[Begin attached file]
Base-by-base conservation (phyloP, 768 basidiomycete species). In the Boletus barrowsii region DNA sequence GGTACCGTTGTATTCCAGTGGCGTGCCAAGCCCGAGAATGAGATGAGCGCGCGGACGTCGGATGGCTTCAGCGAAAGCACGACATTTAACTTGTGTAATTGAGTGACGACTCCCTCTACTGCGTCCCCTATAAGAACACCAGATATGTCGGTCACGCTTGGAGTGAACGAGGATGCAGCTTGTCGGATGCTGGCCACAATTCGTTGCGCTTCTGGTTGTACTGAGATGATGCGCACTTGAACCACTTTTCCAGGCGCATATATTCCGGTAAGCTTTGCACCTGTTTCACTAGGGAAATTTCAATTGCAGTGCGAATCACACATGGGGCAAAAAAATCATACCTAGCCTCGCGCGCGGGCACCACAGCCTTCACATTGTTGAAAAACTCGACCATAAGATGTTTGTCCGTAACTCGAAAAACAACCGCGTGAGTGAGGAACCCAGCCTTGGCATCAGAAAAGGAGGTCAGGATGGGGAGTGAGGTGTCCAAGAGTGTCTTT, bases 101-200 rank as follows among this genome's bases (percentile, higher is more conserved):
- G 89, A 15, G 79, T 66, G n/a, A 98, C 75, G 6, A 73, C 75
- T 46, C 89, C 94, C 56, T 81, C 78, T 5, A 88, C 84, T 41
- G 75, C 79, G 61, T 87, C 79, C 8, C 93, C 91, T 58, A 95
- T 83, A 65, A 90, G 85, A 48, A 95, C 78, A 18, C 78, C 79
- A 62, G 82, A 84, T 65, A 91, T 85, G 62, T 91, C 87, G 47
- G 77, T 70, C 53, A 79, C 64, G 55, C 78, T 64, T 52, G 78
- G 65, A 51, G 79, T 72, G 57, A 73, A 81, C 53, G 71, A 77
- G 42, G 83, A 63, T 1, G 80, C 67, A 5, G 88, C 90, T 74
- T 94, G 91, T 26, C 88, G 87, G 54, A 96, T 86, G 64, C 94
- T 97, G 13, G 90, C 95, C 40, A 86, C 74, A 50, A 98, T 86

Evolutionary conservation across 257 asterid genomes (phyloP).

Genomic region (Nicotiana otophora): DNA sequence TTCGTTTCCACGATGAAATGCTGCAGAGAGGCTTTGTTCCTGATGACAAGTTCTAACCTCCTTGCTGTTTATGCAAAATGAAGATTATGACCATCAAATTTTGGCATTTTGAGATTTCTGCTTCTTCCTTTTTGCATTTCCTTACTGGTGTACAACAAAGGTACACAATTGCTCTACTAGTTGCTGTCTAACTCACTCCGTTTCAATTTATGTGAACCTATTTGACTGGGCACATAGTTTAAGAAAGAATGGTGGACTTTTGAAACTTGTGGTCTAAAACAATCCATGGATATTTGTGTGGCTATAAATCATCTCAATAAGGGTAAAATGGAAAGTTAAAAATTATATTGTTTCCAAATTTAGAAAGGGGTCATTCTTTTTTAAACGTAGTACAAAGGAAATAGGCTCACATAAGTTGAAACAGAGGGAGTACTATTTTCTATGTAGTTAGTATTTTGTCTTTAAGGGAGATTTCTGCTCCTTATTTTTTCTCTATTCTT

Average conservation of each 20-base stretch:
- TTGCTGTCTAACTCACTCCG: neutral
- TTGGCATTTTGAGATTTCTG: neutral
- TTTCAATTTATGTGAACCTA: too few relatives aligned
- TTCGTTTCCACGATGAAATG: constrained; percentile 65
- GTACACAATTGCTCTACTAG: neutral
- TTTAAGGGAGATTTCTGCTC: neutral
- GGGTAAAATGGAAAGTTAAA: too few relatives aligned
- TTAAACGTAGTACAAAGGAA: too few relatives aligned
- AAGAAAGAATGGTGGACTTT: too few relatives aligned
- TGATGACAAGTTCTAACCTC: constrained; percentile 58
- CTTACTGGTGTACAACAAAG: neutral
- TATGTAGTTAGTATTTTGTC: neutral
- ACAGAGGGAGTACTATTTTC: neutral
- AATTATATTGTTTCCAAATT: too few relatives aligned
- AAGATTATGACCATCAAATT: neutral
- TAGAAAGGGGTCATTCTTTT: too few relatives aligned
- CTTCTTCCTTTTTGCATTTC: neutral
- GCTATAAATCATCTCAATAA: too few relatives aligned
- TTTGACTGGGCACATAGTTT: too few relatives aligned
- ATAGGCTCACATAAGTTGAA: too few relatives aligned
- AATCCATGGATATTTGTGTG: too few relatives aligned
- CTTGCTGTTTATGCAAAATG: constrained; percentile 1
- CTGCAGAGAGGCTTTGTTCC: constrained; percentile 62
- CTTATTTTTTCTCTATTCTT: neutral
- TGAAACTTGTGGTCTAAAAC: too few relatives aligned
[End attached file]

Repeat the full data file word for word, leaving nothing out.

Base-by-base conservation (phyloP, 768 basidiomycete species). In the Boletus barrowsii region DNA sequence GGTACCGTTGTATTCCAGTGGCGTGCCAAGCCCGAGAATGAGATGAGCGCGCGGACGTCGGATGGCTTCAGCGAAAGCACGACATTTAACTTGTGTAATTGAGTGACGACTCCCTCTACTGCGTCCCCTATAAGAACACCAGATATGTCGGTCACGCTTGGAGTGAACGAGGATGCAGCTTGTCGGATGCTGGCCACAATTCGTTGCGCTTCTGGTTGTACTGAGATGATGCGCACTTGAACCACTTTTCCAGGCGCATATATTCCGGTAAGCTTTGCACCTGTTTCACTAGGGAAATTTCAATTGCAGTGCGAATCACACATGGGGCAAAAAAATCATACCTAGCCTCGCGCGCGGGCACCACAGCCTTCACATTGTTGAAAAACTCGACCATAAGATGTTTGTCCGTAACTCGAAAAACAACCGCGTGAGTGAGGAACCCAGCCTTGGCATCAGAAAAGGAGGTCAGGATGGGGAGTGAGGTGTCCAAGAGTGTCTTT, bases 101-200 rank as follows among this genome's bases (percentile, higher is more conserved):
- G 89, A 15, G 79, T 66, G n/a, A 98, C 75, G 6, A 73, C 75
- T 46, C 89, C 94, C 56, T 81, C 78, T 5, A 88, C 84, T 41
- G 75, C 79, G 61, T 87, C 79, C 8, C 93, C 91, T 58, A 95
- T 83, A 65, A 90, G 85, A 48, A 95, C 78, A 18, C 78, C 79
- A 62, G 82, A 84, T 65, A 91, T 85, G 62, T 91, C 87, G 47
- G 77, T 70, C 53, A 79, C 64, G 55, C 78, T 64, T 52, G 78
- G 65, A 51, G 79, T 72, G 57, A 73, A 81, C 53, G 71, A 77
- G 42, G 83, A 63, T 1, G 80, C 67, A 5, G 88, C 90, T 74
- T 94, G 91, T 26, C 88, G 87, G 54, A 96, T 86, G 64, C 94
- T 97, G 13, G 90, C 95, C 40, A 86, C 74, A 50, A 98, T 86

Evolutionary conservation across 257 asterid genomes (phyloP).

Genomic region (Nicotiana otophora): DNA sequence TTCGTTTCCACGATGAAATGCTGCAGAGAGGCTTTGTTCCTGATGACAAGTTCTAACCTCCTTGCTGTTTATGCAAAATGAAGATTATGACCATCAAATTTTGGCATTTTGAGATTTCTGCTTCTTCCTTTTTGCATTTCCTTACTGGTGTACAACAAAGGTACACAATTGCTCTACTAGTTGCTGTCTAACTCACTCCGTTTCAATTTATGTGAACCTATTTGACTGGGCACATAGTTTAAGAAAGAATGGTGGACTTTTGAAACTTGTGGTCTAAAACAATCCATGGATATTTGTGTGGCTATAAATCATCTCAATAAGGGTAAAATGGAAAGTTAAAAATTATATTGTTTCCAAATTTAGAAAGGGGTCATTCTTTTTTAAACGTAGTACAAAGGAAATAGGCTCACATAAGTTGAAACAGAGGGAGTACTATTTTCTATGTAGTTAGTATTTTGTCTTTAAGGGAGATTTCTGCTCCTTATTTTTTCTCTATTCTT

Average conservation of each 20-base stretch:
- TTGCTGTCTAACTCACTCCG: neutral
- TTGGCATTTTGAGATTTCTG: neutral
- TTTCAATTTATGTGAACCTA: too few relatives aligned
- TTCGTTTCCACGATGAAATG: constrained; percentile 65
- GTACACAATTGCTCTACTAG: neutral
- TTTAAGGGAGATTTCTGCTC: neutral
- GGGTAAAATGGAAAGTTAAA: too few relatives aligned
- TTAAACGTAGTACAAAGGAA: too few relatives aligned
- AAGAAAGAATGGTGGACTTT: too few relatives aligned
- TGATGACAAGTTCTAACCTC: constrained; percentile 58
- CTTACTGGTGTACAACAAAG: neutral
- TATGTAGTTAGTATTTTGTC: neutral
- ACAGAGGGAGTACTATTTTC: neutral
- AATTATATTGTTTCCAAATT: too few relatives aligned
- AAGATTATGACCATCAAATT: neutral
- TAGAAAGGGGTCATTCTTTT: too few relatives aligned
- CTTCTTCCTTTTTGCATTTC: neutral
- GCTATAAATCATCTCAATAA: too few relatives aligned
- TTTGACTGGGCACATAGTTT: too few relatives aligned
- ATAGGCTCACATAAGTTGAA: too few relatives aligned
- AATCCATGGATATTTGTGTG: too few relatives aligned
- CTTGCTGTTTATGCAAAATG: constrained; percentile 1
- CTGCAGAGAGGCTTTGTTCC: constrained; percentile 62
- CTTATTTTTTCTCTATTCTT: neutral
- TGAAACTTGTGGTCTAAAAC: too few relatives aligned